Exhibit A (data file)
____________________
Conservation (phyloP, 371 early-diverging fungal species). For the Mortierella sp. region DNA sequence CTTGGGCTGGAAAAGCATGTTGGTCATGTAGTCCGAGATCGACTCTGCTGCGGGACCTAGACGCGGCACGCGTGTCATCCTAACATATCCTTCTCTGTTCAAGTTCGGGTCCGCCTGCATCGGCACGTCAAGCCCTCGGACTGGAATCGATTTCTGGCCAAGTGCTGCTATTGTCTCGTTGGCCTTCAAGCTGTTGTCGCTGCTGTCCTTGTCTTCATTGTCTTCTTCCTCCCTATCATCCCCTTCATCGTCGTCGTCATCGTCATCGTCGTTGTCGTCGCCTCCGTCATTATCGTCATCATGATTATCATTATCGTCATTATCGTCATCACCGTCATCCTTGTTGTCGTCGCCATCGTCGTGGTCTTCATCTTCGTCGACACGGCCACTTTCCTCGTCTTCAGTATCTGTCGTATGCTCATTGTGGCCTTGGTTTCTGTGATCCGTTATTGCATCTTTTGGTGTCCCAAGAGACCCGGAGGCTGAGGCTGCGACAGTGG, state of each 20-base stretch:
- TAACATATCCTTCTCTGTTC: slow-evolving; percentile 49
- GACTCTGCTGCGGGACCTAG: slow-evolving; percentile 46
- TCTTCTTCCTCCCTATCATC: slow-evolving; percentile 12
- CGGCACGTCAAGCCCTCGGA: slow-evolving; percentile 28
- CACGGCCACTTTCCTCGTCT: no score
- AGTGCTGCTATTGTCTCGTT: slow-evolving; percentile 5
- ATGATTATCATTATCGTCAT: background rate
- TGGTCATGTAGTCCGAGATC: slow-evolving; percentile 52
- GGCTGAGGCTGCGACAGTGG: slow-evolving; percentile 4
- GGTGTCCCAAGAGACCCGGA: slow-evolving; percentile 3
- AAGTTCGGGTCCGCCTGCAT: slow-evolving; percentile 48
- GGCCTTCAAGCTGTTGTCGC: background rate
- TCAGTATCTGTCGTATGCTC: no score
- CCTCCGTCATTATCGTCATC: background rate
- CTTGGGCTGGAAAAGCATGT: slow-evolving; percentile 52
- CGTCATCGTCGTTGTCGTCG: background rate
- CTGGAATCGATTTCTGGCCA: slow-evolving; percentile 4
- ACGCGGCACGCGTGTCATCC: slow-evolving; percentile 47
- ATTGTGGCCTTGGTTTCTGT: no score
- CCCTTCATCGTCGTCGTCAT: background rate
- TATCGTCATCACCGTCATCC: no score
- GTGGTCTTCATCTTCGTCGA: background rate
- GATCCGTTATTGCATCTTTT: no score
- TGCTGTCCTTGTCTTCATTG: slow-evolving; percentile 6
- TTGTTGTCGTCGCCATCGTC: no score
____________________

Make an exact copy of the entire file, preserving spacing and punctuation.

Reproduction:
Conservation (phyloP, 371 early-diverging fungal species). For the Mortierella sp. region DNA sequence CTTGGGCTGGAAAAGCATGTTGGTCATGTAGTCCGAGATCGACTCTGCTGCGGGACCTAGACGCGGCACGCGTGTCATCCTAACATATCCTTCTCTGTTCAAGTTCGGGTCCGCCTGCATCGGCACGTCAAGCCCTCGGACTGGAATCGATTTCTGGCCAAGTGCTGCTATTGTCTCGTTGGCCTTCAAGCTGTTGTCGCTGCTGTCCTTGTCTTCATTGTCTTCTTCCTCCCTATCATCCCCTTCATCGTCGTCGTCATCGTCATCGTCGTTGTCGTCGCCTCCGTCATTATCGTCATCATGATTATCATTATCGTCATTATCGTCATCACCGTCATCCTTGTTGTCGTCGCCATCGTCGTGGTCTTCATCTTCGTCGACACGGCCACTTTCCTCGTCTTCAGTATCTGTCGTATGCTCATTGTGGCCTTGGTTTCTGTGATCCGTTATTGCATCTTTTGGTGTCCCAAGAGACCCGGAGGCTGAGGCTGCGACAGTGG, state of each 20-base stretch:
- TAACATATCCTTCTCTGTTC: slow-evolving; percentile 49
- GACTCTGCTGCGGGACCTAG: slow-evolving; percentile 46
- TCTTCTTCCTCCCTATCATC: slow-evolving; percentile 12
- CGGCACGTCAAGCCCTCGGA: slow-evolving; percentile 28
- CACGGCCACTTTCCTCGTCT: no score
- AGTGCTGCTATTGTCTCGTT: slow-evolving; percentile 5
- ATGATTATCATTATCGTCAT: background rate
- TGGTCATGTAGTCCGAGATC: slow-evolving; percentile 52
- GGCTGAGGCTGCGACAGTGG: slow-evolving; percentile 4
- GGTGTCCCAAGAGACCCGGA: slow-evolving; percentile 3
- AAGTTCGGGTCCGCCTGCAT: slow-evolving; percentile 48
- GGCCTTCAAGCTGTTGTCGC: background rate
- TCAGTATCTGTCGTATGCTC: no score
- CCTCCGTCATTATCGTCATC: background rate
- CTTGGGCTGGAAAAGCATGT: slow-evolving; percentile 52
- CGTCATCGTCGTTGTCGTCG: background rate
- CTGGAATCGATTTCTGGCCA: slow-evolving; percentile 4
- ACGCGGCACGCGTGTCATCC: slow-evolving; percentile 47
- ATTGTGGCCTTGGTTTCTGT: no score
- CCCTTCATCGTCGTCGTCAT: background rate
- TATCGTCATCACCGTCATCC: no score
- GTGGTCTTCATCTTCGTCGA: background rate
- GATCCGTTATTGCATCTTTT: no score
- TGCTGTCCTTGTCTTCATTG: slow-evolving; percentile 6
- TTGTTGTCGTCGCCATCGTC: no score